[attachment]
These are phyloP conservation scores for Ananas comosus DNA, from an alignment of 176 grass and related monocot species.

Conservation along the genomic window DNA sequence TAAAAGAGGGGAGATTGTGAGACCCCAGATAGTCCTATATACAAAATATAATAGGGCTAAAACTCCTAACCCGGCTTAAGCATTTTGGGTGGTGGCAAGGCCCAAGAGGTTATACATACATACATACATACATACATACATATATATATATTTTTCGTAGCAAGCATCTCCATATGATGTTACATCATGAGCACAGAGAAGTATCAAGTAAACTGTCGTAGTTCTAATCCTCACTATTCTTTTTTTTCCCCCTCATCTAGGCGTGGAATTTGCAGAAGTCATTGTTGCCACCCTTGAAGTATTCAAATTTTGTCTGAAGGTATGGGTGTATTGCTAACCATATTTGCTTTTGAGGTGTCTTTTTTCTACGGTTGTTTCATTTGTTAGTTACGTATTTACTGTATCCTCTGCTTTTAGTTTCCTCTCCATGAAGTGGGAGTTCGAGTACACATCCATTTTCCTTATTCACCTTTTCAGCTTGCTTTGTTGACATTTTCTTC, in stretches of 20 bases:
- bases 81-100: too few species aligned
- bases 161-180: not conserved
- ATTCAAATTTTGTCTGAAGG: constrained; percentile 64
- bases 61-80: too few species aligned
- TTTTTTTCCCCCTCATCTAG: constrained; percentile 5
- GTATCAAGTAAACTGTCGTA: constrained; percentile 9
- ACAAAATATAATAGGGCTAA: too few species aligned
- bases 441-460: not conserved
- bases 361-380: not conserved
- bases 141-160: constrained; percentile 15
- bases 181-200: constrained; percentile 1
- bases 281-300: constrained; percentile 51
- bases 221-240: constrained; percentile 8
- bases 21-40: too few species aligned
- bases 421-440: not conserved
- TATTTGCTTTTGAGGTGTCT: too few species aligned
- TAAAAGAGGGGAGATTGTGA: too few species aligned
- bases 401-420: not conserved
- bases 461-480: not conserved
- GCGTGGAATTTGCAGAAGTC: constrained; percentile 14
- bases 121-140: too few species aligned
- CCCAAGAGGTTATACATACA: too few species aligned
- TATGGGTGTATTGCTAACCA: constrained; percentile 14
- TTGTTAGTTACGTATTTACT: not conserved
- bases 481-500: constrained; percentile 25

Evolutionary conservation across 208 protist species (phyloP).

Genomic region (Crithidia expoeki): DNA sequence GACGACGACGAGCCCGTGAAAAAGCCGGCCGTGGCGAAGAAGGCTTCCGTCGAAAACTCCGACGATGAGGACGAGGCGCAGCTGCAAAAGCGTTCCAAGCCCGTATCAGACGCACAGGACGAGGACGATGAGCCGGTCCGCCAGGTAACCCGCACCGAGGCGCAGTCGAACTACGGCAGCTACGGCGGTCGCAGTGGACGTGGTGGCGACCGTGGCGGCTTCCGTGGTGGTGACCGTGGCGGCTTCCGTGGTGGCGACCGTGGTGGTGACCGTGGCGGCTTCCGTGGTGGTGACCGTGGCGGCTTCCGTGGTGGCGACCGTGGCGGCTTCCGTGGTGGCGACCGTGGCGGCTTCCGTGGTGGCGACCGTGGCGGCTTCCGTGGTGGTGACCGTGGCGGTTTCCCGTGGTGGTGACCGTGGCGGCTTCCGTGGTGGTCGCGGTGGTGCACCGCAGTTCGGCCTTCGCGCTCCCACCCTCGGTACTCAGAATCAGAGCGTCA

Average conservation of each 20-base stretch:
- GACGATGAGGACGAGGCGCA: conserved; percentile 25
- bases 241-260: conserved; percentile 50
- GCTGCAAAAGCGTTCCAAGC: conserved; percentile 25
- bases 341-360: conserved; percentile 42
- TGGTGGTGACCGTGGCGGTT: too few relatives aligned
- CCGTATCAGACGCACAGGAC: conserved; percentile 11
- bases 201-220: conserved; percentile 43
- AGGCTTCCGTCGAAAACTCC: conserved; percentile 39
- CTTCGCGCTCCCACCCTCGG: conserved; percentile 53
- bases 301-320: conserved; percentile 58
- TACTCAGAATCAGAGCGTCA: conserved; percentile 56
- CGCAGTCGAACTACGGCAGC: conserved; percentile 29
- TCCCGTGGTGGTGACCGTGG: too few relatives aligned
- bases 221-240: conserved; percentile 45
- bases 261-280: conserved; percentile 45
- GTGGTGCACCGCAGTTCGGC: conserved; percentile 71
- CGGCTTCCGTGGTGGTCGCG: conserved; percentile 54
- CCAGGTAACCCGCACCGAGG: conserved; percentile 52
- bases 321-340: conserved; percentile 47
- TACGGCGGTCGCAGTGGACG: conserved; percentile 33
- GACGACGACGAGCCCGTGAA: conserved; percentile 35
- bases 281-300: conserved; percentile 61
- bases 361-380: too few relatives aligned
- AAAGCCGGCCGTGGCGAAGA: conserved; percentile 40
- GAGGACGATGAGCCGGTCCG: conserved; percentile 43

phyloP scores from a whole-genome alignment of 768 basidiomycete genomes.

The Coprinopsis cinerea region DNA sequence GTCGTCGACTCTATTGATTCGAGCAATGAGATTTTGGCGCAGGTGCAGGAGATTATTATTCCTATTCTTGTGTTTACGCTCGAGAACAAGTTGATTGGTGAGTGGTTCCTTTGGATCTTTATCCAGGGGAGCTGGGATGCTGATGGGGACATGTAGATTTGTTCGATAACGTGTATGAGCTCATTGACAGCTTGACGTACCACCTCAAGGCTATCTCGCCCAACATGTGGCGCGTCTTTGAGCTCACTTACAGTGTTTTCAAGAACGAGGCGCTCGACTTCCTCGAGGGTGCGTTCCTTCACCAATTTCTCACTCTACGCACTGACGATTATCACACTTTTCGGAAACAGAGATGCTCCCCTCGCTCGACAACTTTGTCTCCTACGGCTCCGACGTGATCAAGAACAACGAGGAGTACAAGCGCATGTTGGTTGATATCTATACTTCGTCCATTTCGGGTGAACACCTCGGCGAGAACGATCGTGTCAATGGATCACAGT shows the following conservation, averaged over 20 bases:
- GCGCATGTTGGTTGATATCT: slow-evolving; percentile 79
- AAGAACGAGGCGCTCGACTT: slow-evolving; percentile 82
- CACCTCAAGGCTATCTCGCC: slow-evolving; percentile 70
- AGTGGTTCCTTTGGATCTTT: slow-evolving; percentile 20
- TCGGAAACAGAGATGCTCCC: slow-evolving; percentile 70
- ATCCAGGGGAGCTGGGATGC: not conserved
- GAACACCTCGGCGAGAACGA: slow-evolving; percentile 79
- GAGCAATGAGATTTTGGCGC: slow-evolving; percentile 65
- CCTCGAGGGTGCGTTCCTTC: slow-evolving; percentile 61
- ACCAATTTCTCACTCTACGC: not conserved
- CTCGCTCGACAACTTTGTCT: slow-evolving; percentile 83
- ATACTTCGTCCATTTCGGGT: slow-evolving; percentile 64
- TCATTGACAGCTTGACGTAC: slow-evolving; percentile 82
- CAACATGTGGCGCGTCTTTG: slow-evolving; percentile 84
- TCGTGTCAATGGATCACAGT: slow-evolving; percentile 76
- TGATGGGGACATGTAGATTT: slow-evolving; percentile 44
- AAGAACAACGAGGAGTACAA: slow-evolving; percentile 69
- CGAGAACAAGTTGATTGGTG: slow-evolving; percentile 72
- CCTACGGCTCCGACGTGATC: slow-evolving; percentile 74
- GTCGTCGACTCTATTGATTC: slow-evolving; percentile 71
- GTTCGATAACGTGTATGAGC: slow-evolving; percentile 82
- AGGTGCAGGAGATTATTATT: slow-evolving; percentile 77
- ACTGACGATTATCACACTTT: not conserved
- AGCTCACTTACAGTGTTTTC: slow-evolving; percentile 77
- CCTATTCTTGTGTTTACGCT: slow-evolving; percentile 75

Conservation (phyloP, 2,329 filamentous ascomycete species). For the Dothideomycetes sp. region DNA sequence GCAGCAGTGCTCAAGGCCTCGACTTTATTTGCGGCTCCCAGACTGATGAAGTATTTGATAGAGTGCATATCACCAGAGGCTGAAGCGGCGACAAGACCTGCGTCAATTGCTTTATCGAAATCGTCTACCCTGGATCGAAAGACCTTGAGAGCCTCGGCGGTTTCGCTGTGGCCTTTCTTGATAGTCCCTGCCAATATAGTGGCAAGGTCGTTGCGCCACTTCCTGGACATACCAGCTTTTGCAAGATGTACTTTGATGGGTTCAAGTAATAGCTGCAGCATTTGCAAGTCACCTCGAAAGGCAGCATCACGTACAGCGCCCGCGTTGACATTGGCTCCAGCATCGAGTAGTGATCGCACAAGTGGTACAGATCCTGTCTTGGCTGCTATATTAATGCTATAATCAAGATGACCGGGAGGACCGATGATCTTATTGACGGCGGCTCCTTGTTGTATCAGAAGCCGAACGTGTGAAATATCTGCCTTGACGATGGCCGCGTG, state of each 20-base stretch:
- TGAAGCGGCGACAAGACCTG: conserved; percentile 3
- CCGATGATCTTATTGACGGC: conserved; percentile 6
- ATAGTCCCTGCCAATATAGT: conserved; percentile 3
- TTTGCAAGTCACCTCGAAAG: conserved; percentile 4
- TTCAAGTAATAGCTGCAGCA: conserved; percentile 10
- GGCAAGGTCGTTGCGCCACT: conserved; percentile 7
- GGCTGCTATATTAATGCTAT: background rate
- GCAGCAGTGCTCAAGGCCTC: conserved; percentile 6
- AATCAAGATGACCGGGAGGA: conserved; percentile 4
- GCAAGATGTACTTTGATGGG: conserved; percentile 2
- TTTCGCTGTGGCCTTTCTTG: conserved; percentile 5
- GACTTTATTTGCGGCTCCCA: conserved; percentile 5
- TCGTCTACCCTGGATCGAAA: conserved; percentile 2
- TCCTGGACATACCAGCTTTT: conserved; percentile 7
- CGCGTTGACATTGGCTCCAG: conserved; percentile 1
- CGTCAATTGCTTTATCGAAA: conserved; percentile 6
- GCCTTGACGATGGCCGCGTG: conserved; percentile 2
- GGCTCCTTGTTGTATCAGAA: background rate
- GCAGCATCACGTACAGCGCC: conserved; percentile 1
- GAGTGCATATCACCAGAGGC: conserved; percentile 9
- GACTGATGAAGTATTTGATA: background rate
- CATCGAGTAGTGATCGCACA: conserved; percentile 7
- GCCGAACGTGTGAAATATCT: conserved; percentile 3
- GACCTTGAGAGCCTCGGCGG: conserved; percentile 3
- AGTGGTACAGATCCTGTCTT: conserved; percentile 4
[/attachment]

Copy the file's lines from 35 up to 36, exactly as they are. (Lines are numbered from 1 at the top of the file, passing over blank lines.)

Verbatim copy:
- TGGTGGTGACCGTGGCGGTT: too few relatives aligned
- CCGTATCAGACGCACAGGAC: conserved; percentile 11